RENZULLI v. RENZULLI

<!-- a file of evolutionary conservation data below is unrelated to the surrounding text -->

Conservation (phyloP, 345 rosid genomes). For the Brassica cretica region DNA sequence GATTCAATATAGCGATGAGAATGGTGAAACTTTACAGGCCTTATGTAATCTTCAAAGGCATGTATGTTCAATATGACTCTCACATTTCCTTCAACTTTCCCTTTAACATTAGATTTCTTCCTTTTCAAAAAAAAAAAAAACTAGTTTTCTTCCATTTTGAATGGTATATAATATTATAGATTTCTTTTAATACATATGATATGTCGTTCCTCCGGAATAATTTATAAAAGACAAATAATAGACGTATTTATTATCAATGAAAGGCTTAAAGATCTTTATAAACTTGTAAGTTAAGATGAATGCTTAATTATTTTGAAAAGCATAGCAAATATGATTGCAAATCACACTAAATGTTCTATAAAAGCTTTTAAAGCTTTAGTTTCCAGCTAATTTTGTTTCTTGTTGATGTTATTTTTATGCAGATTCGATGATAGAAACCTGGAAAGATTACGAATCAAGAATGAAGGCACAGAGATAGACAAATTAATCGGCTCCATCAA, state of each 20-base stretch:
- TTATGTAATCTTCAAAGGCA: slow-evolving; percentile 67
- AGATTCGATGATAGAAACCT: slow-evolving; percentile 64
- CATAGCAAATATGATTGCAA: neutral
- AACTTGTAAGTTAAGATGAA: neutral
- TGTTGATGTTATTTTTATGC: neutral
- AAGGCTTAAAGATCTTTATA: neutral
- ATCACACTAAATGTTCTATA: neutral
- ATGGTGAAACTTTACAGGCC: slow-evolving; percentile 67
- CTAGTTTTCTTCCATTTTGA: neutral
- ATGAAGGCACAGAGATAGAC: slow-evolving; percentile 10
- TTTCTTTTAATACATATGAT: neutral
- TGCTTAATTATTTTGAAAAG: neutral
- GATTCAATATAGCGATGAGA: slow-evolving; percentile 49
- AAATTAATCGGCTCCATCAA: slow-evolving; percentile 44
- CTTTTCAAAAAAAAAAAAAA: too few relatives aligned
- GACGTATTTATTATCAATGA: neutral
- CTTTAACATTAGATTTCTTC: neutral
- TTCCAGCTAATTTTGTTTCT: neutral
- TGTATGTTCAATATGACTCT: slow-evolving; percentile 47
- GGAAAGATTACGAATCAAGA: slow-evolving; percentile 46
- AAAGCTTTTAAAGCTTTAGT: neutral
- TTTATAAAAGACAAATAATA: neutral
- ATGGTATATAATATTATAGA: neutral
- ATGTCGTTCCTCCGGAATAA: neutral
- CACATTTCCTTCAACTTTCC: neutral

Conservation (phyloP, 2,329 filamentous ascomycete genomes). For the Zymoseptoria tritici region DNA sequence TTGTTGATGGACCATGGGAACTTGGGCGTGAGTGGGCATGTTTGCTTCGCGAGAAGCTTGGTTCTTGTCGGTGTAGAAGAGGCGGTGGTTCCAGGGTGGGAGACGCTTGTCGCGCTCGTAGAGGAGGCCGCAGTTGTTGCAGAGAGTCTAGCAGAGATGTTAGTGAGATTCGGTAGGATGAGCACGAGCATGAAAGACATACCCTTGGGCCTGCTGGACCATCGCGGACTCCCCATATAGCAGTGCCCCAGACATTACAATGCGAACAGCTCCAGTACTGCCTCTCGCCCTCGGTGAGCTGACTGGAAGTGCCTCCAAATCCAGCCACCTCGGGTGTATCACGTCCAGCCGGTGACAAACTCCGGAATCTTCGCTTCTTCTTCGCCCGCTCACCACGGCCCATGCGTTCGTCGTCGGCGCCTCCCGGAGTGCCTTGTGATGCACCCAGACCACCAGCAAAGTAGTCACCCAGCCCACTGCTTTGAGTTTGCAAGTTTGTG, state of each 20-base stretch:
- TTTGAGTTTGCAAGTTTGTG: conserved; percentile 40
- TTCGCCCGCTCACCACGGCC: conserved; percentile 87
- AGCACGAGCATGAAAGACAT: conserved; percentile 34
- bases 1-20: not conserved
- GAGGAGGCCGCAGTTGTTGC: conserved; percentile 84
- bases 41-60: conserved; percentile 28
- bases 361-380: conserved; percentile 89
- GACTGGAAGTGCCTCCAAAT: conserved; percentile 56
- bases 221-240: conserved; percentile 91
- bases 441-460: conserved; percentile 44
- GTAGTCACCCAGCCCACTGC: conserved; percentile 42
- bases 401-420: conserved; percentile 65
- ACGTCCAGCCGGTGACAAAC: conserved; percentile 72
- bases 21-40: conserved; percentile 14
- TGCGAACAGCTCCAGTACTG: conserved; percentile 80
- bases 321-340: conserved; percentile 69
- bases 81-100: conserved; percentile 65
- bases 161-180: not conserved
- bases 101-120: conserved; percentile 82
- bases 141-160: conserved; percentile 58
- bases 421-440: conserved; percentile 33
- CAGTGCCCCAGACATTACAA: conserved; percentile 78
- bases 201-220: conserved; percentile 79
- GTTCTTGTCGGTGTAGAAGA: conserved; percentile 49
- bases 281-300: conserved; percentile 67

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NOTICE: NOT FOR OFFICIAL PUBLICATION. UNDER ARIZONA RULE OF THE SUPREME COURT 111(c), THIS DECISION IS NOT PRECEDENTIAL AND MAY BE CITED ONLY AS AUTHORIZED BY RULE. IN THE ARIZONA COURT OF APPEALS DIVISION ONE In re the Marriage of LINDA RENZULLI, Petitioner/Appellee, v. ANTHONY RENZULLI, Respondent/Appellant. No. CV15-0540 FC FILED 11-1-2016 Appeal from the Superior Court in Maricopa County No. FN2013-094084 The Honorable Emmet Ronan, Judge (Retired) The Honorable Jennifer E. Green, Judge AFFIRMED COUNSEL Anthony Renzulli, Mesa Respondentt/Appellant In Propria Persona Law Office of Louis Lombardo, PC, Chandler By Louis Lombardo Counsel for Plaintiff/Appellee RENZULLI v. RENZULLI Decision of the Court MEMORANDUM DECISION Judge Jon W. Thompson delivered the decision of the Court, in which Presiding Judge Diane M. Johnsen and Judge Samuel A. Thumma joined. T H O M P S O N, Judge: ¶1 Anthony Renzulli (husband) appeals from the family court’s grant of Linda Renzulli (wife’s) Motion to Set Aside the Decree of Dissolution of Marriage, pursuant to Arizona Rule of Family Law Procedure Rule 85(C), which resulted in husband losing his interest in wife’s Arizona State Retirement System (A.S.R.S.) pension for her service as a teacher. Finding no error by the family court, we affirm. FACTUAL AND PROCEDURAL HISTORY ¶2 The parties were married in May 1977. Wife filed a petition for dissolution of marriage in September 2013. The trial for the dissolution of marriage was held in June 2014 and the decree of dissolution issued in August 2014. ¶3 That decree divided the then-existing community property and community debts. Included in that distribution were both the allocation of wife’s student loan debt and the division of her A.S.R.S. pension. Each party was responsible for one-half of the then-current student loan balance of $54,150.1 Each party was also awarded one half of wife’s A.S.R.S. pension as it was valued on the date she filed her petition for dissolution. ¶4 In September 2014, one month after the decree was issued, husband filed for Chapter 7 bankruptcy relief. His bankruptcy filing listed the parties' joint credit card debt and car lien as debts to be discharged. Additional credit card debt was assigned to each party. Wife was assigned the Discover and Sears debt totaling approximately $9,400 and husband was assigned the Capitol One and Lowe’s debt totaling approximately $6,270. Husband was also assigned the lien on the car he received as part of the division of assets. The credit card debt was discharged as to husband. Husband also defaulted on the car lien, on which wife was apparently a cosigner. 1 2 RENZULLI v. RENZULLI Decision of the Court ¶5 Wife filed a Motion to Set Aside the Decree of Dissolution that, among other things, sought to set aside the portion of the decree allocating husband one half of wife’s A.S.R.S. pension. Wife averred husband had not paid any of his allocated share of the student loan debt, and argued that his bankruptcy would also leave her responsible for the entirety of the joint debt allocated in the decree. The family court granted wife’s motion. The court, citing Birt v. Birt, 208 Ariz. 546, 96 P.3d 544 (App. 2004), set aside the decree, stating husband’s bankruptcy created a “substantial injustice” as to wife.2 The new judgment vacated the division of wife's A.S.R.S. pension, allocating it in its entirety to wife. Husband timely appeals. DISCUSSION ¶6 We review the court's grant or denial of a motion to set aside a dissolution judgment for an abuse of discretion. Birt, 208 Ariz. at 549, ¶ 9, 96 P.3d 547. An abuse of discretion occurs if the court commits an error of law or the record fails to support the court’s factual conclusions. Flying Diamond Airpark, L.L.C. v. Meienberg, 215 Ariz. 44, 50, ¶ 27, 156 P.3d 1149, 1155 (App. 2007) (citing Grant v. Ariz. Pub. Serv. Co., 133 Ariz. 434, 456, 652 P.2d 507, 529 (1982)). ¶7 Rule 85(C), Arizona Rules of Family Law Procedure, allows a family court to correct a judgment due to “Mistake; Inadvertence; Surprise; Excusable Neglect; Newly Discovered Evidence; Fraud, etc.” That rule reads, in pertinent part: 1. On motion and upon such terms as are just the court may relieve a party or a party's legal representative from a final judgment, order or proceeding for the following reasons: ... f. any other reason justifying relief from the operation of the judgment. In granting wife’s motion, the family court referenced Arizona Rule of Civil Procedure 60(c)(6) (“any other reason justifying relief from the operation of the judgment”) rather than Family Law Rule 85. Rule 85 is based on Rule 60. See comment to Rule 85. No argument is made as to any legal relevance of any distinction between the rules, nor do we find any (other than to note the correct reference would be to Rule 85). 2 3 RENZULLI v. RENZULLI Decision of the Court The family court, in considering whether to set aside the judgment, stated that for wife to go from owing $27,000 in student loan debt to $54,000 in student loan debt was ”not speculat[ive]” and was “patently unfair” to wife to pay “both halves.”3 ¶8 Husband asserts on appeal that the family court abused its discretion in granting wife’s motion to set aside the decree. He asserts that the court knew when it entered the decree that he was considering bankruptcy but declined to award wife the whole pension. He further asserts he had “no choice but to file bankruptcy” because his sole income is Social Security disability, that it was a marital decision to “build Wife’s retirement account instead of Husband’s for their future,” and that wife is now in a position to file bankruptcy herself. Husband, however, acknowledges that the student loan debt at issue is not dischargeable in bankruptcy. ¶9 Wife asserts that the reallocation of the pension to her, alone, is supported both by the case law and Arizona statutes. Specifically, wife cites to Birt and Arizona Revised Statutes (A.R.S.) §§ 25-3274 and -318(P)5 (2007) as support for her position. We agree with wife that the family court did not abuse its discretion in reallocating wife’s pension. ¶10 The decree does indicate that wife had made the court aware that she was afraid husband would not pay his community debts and she would be left with those debts, but there is no specific mention of a pending bankruptcy in the decree. The court stated at the time that while it The family court also took testimony about wife's liability for husband’s assigned credit card debt and the car loan. 3 Section 25-327(A) “Modification and termination of provisions for maintenance, support and property disposition” reads, in pertinent part, “The provisions as to property disposition may not be revoked or modified, unless the court finds the existence of conditions that justify the reopening of a judgment under the laws of this state.” 4 Section 25-318(P) reads: “If a party fails to comply with an order to pay debts, the court may enter orders transferring property of that spouse to compensate the other party. If the court finds that a party is in contempt as to an order to pay community debts, the court may impose appropriate sanctions under the law. A party must bring an action to enforce an order to pay a debt pursuant to this subsection within two years after the date in which the debt should have been paid in full.” 5 4 RENZULLI v. RENZULLI Decision of the Court “empathize[d] with Wife’s concern that she may end up with a larger portion of the community debt, the Court does not believe that is a sufficient reason to inequitably divide the community interest in Wife’s Arizona Retirement Account.” ¶11 On appeal, we do not have a transcript of the 2014 dissolution proceeding. At the hearing to set aside the judgment, husband testified that when the family court asked him if he was going to declare bankruptcy, husband said “Well probably. I want to see what the divorce decree looks like.” Mother’s counsel, however, stated that there was no indication on the record that husband told the court he was going to file for bankruptcy. Describing the prior proceeding, Husband's counsel continued, "What I see is [wife] telling [the court] she was afraid this could happen and [the court] said well that may happen but I don't have any evidence of that so I am just going to rule on the facts as they are." ¶12 As the appellant, husband was responsible for making certain the record on appeal contains all transcripts or other documents necessary for us to consider the issues raised on appeal. See Ariz. R. Civ. App. P. 11. When a party fails to include necessary items, we assume the items support the court's findings and conclusions. In re Mustonen's Estate, 130 Ariz. 283, 635 P.2d 876 (App. 1981). Thus we assume that although the family court during the original proceeding knew wife was concerned about husband paying his debts, husband’s bankruptcy was not a certainty. ¶13 Nothing in the record before us shows that as of the date of the decree, the court knew husband had determined to file bankruptcy. “The duty of the trial court was to make a fair and equitable division of assets and debts between the parties under the circumstances then existing.” Birt, 208 Ariz. at 552, ¶ 25, 96 P.3d at 550 (citing Toth v. Toth, 190 Ariz. 218, 221, 946 P.2d 900, 903 (1997) (emphasis added)). “The court's equitable division of community debts was effectively and immediately destroyed when Husband's obligation to pay those debts was discharged in bankruptcy, leaving Wife liable for those debts.” Birt, 208 Ariz. at 552, ¶ 25, 96 P.3d at 550. ¶14 After husband’s bankruptcy, wife is wholly responsible for the community’s debts. See Birt, 208 Ariz. at 552, ¶ 24, 96 P.3d at 550 (citing 11 U.S.C. § 524(e) and Cty. Guardian Bank v. Hamlin, 182 Ariz. 627, 631, 898 P.2d 1005, 1009 (App. 1995)). The facts of this case and the law lead us to conclude that the family court did not abuse its discretion in modifying the judgment pursuant to Rule 85(C)(1)(f). 5 RENZULLI v. RENZULLI Decision of the Court ¶15 Wife requests her attorneys’ fees and costs pursuant to A.R.S. § 25-324 (2007) and Rule 21(c), Ariz. R. Civ. App. P. After consideration of the relative financial positions of the parties and the reasonableness of their positions, we decline to make an award of discretionary attorneys’ fees. Wife may recover her costs after compliance with Rule 21. CONCLUSION ¶16 For the following reasons, the family court is affirmed. AMY M. WOOD • Clerk of the Court FILED: AA 6